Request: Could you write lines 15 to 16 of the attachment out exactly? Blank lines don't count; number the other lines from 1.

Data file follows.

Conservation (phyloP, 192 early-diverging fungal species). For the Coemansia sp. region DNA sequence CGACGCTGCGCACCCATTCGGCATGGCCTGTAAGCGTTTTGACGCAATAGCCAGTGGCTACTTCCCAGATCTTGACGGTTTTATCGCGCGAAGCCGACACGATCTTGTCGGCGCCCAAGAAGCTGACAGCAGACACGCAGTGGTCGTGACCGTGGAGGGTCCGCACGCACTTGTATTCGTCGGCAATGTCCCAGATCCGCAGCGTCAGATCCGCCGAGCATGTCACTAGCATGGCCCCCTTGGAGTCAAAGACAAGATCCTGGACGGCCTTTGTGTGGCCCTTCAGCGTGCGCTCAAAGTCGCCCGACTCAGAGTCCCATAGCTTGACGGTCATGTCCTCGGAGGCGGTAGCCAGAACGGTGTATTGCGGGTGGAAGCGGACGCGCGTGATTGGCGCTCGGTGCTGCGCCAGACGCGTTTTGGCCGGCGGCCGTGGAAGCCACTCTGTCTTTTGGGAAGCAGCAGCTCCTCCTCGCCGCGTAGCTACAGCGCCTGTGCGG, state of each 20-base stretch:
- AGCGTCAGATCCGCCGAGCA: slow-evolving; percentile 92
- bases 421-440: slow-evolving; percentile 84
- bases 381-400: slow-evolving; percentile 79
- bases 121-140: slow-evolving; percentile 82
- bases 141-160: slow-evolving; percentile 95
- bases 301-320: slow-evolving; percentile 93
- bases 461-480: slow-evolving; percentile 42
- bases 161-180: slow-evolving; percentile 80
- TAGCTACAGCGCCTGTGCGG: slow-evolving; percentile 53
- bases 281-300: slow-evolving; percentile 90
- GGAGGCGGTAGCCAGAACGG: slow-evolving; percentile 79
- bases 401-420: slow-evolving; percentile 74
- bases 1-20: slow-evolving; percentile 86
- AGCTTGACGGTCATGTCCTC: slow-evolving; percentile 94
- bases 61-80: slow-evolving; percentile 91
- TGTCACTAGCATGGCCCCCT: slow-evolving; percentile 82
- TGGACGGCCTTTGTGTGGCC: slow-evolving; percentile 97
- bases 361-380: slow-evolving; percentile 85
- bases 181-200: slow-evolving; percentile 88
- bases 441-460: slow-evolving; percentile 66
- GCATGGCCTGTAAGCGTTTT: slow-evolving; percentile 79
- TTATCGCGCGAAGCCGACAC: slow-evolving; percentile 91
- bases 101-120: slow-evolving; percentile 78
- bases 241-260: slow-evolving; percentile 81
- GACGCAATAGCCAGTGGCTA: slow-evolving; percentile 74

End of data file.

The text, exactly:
- AGCTTGACGGTCATGTCCTC: slow-evolving; percentile 94
- bases 61-80: slow-evolving; percentile 91